Bounce Back and Breathe Clear are two wonderful herbal formulas that are indispensable after you get sick. One unique feature of these formulas is that they were also designed to be used together. When taken in combination, these formulas provide a unique two-step approach that can help your body recover from most of your winter season ailments.
Let Chinese Medicine Guide the Way Back to Health
The secret to this two-step approach is that it is grounded in the fundamental principles of Chinese herbal medicine that focus on clinical presentation. From the perspective of modern medicine, our cold season needs are caused by over 200 viruses, ranging from the common yearly bugs to those that are more rare. This diversity of causes would seem to make support impossible.
But Chinese herbal medicine focuses on the presentation and from this perspective there is a great deal of commonality in these ailments. The most important distinction for doctors of Chinese herbal medicine is not the cause of your illness but where in the body it is located. This determination is not made in a laboratory but simply by examining the patient and correctly understanding the presentation (a Chinese medicine concept).
External Presentations, Wind and More
For doctors of Chinese herbal medicine, there are two very important “locations” to consider. First, cold season needs are understood as attacks by external factors, most importantly “wind”, but also other climatic factors such as “cold.” These attacks start in the “exterior” of the body, which means the need is primarily on the surface of the body and hasn’t moved deeper into the internal organs.
How can you tell if an ailment is in the “exterior?” The presentation tells us: fever, chills, body aches, headaches, congested sinuses – these are all signs that one’s need is primarily on the surface of the body and has not moved deeper.
Second, an illness in the “exterior” can move to the “interior.” According to Chinese herbal medicine theory, the “interior” of the body is a complex landscape but for the purposes of cold season needs, there is one major consideration. Most conditions will migrate along the airways into the “Lungs.” How do we know that this shift has taken place? Again, the presentation tells us: a cough, possibly with some slight wheezing, tells us that the Lungs, whose primarily function in Chinese medicine is to move the breath, have been impaired.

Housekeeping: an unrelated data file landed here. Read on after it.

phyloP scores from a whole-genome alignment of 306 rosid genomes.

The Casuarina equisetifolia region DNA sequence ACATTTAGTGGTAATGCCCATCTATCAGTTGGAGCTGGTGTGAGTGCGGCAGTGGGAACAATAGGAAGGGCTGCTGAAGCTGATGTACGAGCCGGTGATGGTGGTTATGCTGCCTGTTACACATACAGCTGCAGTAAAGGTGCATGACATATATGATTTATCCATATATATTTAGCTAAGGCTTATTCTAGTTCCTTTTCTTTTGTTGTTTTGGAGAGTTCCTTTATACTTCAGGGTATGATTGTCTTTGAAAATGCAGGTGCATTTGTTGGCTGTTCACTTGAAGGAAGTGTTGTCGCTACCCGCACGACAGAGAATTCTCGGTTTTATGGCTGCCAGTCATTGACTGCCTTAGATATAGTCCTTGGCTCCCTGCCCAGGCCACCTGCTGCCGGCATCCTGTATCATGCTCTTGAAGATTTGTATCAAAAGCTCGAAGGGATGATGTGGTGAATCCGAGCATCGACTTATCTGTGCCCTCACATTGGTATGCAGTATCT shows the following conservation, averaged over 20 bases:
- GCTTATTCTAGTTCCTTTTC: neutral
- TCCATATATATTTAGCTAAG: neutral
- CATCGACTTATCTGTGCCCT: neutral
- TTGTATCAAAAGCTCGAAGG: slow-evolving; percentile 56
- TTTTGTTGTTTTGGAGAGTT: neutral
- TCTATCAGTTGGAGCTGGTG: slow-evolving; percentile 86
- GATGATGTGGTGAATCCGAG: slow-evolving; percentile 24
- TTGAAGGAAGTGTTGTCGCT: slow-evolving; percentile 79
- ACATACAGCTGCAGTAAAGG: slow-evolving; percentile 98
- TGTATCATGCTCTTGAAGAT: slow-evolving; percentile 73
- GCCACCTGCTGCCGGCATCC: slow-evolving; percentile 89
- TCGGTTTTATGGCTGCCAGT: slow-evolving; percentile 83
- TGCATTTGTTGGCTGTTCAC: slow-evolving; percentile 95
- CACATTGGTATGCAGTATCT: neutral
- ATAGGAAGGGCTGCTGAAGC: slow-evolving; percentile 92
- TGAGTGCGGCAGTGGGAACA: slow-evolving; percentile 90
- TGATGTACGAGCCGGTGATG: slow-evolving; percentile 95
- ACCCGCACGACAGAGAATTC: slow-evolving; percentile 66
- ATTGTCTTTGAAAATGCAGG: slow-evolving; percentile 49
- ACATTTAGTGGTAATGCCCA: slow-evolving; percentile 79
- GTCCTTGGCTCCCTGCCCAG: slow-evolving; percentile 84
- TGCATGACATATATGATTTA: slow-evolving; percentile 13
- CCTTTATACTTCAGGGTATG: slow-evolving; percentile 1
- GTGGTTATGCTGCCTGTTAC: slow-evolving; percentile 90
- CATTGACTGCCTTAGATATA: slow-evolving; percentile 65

Bringing the Principles Together
This basic understanding of this trajectory in Chinese medicine has guided our design of our new Cold Season Solutions formulas: Bounce Back is our recommendation for a cold season need in the “exterior.” Breathe Clear is a wonderful herbal blend for when the need is in the “Lungs,” as understood in Chinese medicine. And the two formulas together are a great combination, when an bug is on the move, transitioning from exterior to interior.
Here's how you would use the formulas together:
Step One: From a Chinese medicine perspective, a cold season need usually begins on the “exterior” or the surface of the body as what we might typically call a “head cold,” presenting with fever, chills, head and body aches, nasal congestion, and a scratchy throat. At this stage, we recommend you use Bounce Back alone to mobilize your body’s natural response and accelerate your path to rejuvenation.
Step Two: If your condition moves “inward” from a Chinese medicine perspective, it typically lodges in the airways or what is broadly known as the Lungs in Chinese medicine. It will become what one might recognize as a “chest cold,” with phlegm, an irritated throat, and a cough. At this stage, we recommend that you add Breathe Clear to your regimen (a convenient way to take both formulas together is to take 1 tablet of each formula (2 total), 3 - 4 times per day, for a total of 6 - 8 tablets per day).
Final wrap-up: In some situations, the “head cold” complaints will resolve first and only a cough will remain. This is a great time to continue using Breathe Clear alone to fully revitalize and rebalance.
Care Consideration: Just a reminder that the above information is not a substitute for medical care and is not a substitute for medical advice or recommendations from a healthcare provider. This information is not intended to treat, mitigate or cure any disease. That said, we encourage you to connect with an Acupuncturist in your community to learn more about this and other Traditional Chinese Medicine options. If you’ve got questions about Chinese herbal medicine or getting started with an Acupuncturist, feel free to connect with us on firstname.lastname@example.org.